- Severe muscle and bone pain
- Sleep problems
- Diarrhea and vomiting
- Cold flashes with goosebumps
- Uncontrollable leg movements
- Severe heroin cravings[vi]
Because of the withdrawal symptoms and increased tolerance, heroin users will often continue increasing the amount and frequency with which they are using—this increase in usage results in an increase in the chance of overdose. In overdose cases, too much heroin is used, and often individuals will have decreased breathing or stop breathing completely. When breathing slows or stops, oxygen is prevented from reaching the brain, leading to damaging effects, including comas and permanent brain damage.[vii]
Studies from 2018 have shown that nearly 15,000 people in the United States died from a drug overdose involving heroin. While this represents a 4% decrease in deaths from 2017, it is also seven times higher than the heroin-involved overdose deaths in 1999.[viii]
Treatment for Heroin Addiction
Because of the significant difficulties in withdrawal from heroin, proper medical and professional treatment must be sought. A treatment facility will provide distance from harmful influences, protection from the temptation to use, and treatment for managing the withdrawal symptoms. Some common medications for treating withdrawal include the following:
- Extended-release naltrexone
Beyond managing withdrawal symptoms, a good treatment facility will also provide counseling and therapies to help in overcoming the addiction. Simply moving beyond the withdrawal symptoms does not guarantee recovery. Recovery requires consistent therapy and treatment over a period of time so that individuals can learn the habits and skills needed to move beyond their addiction. Finally, a good treatment facility will help in preventing relapse.[x]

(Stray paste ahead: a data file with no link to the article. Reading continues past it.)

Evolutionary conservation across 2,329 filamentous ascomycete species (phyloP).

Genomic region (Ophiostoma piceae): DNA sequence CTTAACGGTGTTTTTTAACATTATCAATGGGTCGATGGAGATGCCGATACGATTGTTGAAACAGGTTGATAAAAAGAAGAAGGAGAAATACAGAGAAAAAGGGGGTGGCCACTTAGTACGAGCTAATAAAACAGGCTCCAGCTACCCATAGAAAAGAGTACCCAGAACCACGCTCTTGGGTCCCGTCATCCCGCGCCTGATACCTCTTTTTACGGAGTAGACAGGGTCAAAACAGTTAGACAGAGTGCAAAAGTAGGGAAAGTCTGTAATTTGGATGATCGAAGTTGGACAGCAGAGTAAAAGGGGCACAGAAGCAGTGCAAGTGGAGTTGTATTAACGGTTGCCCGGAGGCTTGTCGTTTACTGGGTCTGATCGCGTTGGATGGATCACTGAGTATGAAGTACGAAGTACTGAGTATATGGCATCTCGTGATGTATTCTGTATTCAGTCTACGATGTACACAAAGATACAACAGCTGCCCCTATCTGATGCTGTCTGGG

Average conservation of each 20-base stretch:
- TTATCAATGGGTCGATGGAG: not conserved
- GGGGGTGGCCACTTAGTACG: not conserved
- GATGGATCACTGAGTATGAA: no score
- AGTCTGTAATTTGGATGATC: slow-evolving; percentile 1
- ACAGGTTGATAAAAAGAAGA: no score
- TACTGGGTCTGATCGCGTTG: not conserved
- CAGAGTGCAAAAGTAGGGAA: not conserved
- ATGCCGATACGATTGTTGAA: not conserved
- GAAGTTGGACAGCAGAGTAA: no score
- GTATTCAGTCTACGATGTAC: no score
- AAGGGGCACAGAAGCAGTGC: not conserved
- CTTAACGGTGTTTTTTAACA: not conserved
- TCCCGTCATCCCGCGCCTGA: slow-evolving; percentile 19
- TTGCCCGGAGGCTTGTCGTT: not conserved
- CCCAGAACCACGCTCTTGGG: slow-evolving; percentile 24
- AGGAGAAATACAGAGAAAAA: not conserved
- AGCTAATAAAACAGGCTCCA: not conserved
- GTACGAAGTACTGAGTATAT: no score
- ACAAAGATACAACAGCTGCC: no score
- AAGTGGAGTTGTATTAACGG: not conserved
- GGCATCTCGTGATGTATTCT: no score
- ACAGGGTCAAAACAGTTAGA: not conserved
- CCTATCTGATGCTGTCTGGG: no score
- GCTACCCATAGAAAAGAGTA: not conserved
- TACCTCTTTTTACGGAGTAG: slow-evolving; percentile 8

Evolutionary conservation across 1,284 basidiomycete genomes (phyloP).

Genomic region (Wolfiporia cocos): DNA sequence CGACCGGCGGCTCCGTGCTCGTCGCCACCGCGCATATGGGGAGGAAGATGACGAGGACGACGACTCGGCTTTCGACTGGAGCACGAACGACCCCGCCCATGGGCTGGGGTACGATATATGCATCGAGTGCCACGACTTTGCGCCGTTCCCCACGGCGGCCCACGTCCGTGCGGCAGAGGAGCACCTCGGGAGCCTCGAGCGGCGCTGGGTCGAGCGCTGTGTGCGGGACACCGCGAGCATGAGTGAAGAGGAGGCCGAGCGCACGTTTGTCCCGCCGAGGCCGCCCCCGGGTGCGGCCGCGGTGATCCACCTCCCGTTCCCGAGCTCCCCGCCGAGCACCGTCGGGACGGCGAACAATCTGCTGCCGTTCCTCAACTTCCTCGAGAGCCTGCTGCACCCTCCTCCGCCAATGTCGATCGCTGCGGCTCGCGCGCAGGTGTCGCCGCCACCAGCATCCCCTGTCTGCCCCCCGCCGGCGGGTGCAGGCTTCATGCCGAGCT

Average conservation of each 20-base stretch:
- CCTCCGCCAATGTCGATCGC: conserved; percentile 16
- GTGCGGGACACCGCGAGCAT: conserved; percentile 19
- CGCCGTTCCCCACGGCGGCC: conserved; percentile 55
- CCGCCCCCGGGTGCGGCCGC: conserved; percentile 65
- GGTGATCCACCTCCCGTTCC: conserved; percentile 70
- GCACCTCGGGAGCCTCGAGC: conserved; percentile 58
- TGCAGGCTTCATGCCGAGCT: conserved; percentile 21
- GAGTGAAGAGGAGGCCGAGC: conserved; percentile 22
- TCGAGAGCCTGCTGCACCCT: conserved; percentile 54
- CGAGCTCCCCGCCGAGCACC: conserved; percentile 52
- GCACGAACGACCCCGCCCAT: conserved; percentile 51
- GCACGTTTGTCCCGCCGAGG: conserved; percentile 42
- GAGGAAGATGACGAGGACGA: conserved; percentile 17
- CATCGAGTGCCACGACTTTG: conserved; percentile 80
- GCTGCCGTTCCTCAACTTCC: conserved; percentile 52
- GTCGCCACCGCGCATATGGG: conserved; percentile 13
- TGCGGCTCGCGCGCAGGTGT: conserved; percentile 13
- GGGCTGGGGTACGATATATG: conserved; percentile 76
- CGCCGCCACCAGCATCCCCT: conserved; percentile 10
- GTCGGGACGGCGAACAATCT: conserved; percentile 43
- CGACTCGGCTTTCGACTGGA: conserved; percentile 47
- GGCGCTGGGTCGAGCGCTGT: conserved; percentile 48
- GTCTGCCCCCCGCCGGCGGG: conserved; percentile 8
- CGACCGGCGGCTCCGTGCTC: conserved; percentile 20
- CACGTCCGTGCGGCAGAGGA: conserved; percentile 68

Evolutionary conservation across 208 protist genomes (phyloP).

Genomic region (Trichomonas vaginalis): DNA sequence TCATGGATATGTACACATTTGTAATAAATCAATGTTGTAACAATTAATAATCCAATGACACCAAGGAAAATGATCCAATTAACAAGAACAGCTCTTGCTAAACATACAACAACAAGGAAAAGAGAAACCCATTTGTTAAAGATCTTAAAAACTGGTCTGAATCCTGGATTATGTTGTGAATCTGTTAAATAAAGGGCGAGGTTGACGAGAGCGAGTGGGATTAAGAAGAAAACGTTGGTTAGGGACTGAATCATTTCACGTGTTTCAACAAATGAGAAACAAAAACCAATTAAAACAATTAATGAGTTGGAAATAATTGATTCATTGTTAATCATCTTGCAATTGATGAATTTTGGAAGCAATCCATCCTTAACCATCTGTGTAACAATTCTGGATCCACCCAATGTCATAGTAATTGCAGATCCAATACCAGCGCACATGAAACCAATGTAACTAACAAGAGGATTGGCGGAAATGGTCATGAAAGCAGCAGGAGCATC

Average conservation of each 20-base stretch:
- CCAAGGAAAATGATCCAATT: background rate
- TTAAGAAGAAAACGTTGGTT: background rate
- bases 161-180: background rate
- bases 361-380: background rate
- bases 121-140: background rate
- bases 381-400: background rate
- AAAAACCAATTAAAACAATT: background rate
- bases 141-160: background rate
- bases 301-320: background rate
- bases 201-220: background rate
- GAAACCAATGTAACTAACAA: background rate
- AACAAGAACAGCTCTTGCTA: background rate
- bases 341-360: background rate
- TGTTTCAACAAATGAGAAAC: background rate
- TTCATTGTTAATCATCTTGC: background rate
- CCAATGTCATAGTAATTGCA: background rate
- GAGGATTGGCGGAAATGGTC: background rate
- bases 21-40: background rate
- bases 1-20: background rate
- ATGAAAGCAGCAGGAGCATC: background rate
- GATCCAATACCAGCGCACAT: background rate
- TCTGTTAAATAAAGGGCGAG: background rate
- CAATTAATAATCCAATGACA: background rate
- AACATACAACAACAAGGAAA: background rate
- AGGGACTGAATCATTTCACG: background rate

At Cycles of Change Recovery, we want to come alongside those struggling with heroin addiction and withdrawal symptoms to help transition into recovery. We can offer 24/7 on-site medical help and supervision, counseling, and consistent care to facilitate the process of healing. Our facility can help in moving past withdrawal, recovering from addiction, and avoiding relapse. Please review our various programs[xi] to see which one meets the situation or need. It is also recommended to review our accreditation,[xii] staff,[xiii] and facility,[xiv] so that you can be confident Cycles of Change Recovery is the right path for you or your loved one.
- [i] NIDA. “Heroin DrugFacts.” National Institute on Drug Abuse, November 21, 2019. https://www.drugabuse.gov/publications/drugfacts/heroin.
- [ii] NIDA. “What is the scope of heroin use in the United States?” National Institute on Drug Abuse, May 29, 2020. https://www.drugabuse.gov/publications/research-reports/heroin/scope-heroin-use-in-united-states
- [iii] NIDA. “Heroin DrugFacts.”
- [iv] Ibid.
- [v] Ibid.
- [vi] Ibid.
- [vii] Ibid.
- [viii] CDC. “Heroin Overdose Data.” Centers for Disease Control and Prevention, March 19, 2020. https://www.cdc.gov/drugoverdose/data/heroin.html.
- [ix] NIDA. “Treatment and Recovery.” National Institute on Drug Abuse, July 10, 2020. https://www.drugabuse.gov/publications/drugs-brains-behavior-science-addiction/treatment-recovery
- [x] Ibid.
- [xi] https://cyclesofchangerecovery.com/programs/.
- [xii] https://cyclesofchangerecovery.com/about/accreditation/.
- [xiii] https://cyclesofchangerecovery.com/about/staff/.
- [xiv] https://cyclesofchangerecovery.com/about/palmdale/.